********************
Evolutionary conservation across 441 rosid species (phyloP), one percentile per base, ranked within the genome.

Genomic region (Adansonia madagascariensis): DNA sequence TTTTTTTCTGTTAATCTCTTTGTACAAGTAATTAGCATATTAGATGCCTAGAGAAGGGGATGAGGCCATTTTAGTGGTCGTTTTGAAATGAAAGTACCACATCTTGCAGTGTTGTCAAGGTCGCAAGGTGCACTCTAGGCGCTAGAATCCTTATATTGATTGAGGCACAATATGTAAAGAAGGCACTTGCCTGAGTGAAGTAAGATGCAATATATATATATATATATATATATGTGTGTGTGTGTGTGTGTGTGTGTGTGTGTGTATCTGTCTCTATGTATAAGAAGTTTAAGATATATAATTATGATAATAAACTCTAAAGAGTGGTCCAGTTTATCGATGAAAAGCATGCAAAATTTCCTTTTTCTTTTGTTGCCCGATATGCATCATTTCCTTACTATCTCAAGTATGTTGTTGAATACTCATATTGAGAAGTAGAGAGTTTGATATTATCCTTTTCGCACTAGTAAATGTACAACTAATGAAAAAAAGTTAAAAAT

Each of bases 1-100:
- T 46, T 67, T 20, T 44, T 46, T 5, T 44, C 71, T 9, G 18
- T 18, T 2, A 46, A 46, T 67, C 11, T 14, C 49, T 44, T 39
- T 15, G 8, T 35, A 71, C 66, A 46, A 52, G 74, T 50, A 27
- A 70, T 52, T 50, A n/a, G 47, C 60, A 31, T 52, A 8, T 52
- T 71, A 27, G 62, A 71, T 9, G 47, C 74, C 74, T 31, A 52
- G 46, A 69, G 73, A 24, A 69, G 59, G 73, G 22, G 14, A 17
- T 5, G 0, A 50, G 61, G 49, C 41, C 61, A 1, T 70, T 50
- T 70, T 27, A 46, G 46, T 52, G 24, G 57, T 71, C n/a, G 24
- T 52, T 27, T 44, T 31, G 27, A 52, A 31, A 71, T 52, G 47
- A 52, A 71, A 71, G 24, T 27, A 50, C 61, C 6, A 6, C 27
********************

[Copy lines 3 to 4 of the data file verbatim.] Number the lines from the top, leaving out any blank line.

Each of bases 1-100:
- T 46, T 67, T 20, T 44, T 46, T 5, T 44, C 71, T 9, G 18